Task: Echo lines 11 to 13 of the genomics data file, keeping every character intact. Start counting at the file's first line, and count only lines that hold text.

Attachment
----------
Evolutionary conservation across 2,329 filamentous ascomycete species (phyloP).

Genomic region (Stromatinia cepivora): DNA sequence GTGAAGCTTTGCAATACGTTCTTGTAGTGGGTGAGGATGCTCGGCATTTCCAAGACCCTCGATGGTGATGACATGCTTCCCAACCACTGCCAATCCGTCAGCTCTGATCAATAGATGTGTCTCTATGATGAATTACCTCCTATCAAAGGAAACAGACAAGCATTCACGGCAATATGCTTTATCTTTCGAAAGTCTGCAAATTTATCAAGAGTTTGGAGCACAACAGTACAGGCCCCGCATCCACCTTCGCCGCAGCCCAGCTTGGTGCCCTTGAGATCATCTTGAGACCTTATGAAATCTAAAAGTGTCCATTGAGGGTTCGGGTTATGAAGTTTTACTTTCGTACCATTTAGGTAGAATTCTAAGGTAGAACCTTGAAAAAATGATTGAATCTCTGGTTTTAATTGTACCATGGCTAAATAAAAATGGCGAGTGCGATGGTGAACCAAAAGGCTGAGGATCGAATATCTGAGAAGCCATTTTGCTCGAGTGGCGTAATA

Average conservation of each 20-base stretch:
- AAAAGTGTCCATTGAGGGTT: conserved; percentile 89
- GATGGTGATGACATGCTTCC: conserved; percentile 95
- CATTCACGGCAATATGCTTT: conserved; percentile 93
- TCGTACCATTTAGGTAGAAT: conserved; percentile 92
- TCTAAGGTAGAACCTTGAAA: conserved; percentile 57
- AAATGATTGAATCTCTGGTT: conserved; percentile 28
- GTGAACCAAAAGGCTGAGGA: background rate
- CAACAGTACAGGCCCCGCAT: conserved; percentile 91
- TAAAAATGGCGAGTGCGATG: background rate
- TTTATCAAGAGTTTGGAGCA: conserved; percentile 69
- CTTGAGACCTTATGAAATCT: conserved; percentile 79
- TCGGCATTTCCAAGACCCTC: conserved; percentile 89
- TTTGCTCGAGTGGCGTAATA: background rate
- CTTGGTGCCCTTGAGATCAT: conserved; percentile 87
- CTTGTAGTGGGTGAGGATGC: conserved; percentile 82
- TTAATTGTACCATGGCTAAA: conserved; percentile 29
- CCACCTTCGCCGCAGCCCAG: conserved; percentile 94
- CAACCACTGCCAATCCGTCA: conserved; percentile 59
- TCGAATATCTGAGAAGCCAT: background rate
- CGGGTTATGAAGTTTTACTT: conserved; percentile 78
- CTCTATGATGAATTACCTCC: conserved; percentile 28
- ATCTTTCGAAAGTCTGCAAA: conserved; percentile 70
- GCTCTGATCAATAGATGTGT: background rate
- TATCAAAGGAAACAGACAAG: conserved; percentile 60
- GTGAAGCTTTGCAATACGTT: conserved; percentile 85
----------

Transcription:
- CAACAGTACAGGCCCCGCAT: conserved; percentile 91
- TAAAAATGGCGAGTGCGATG: background rate
- TTTATCAAGAGTTTGGAGCA: conserved; percentile 69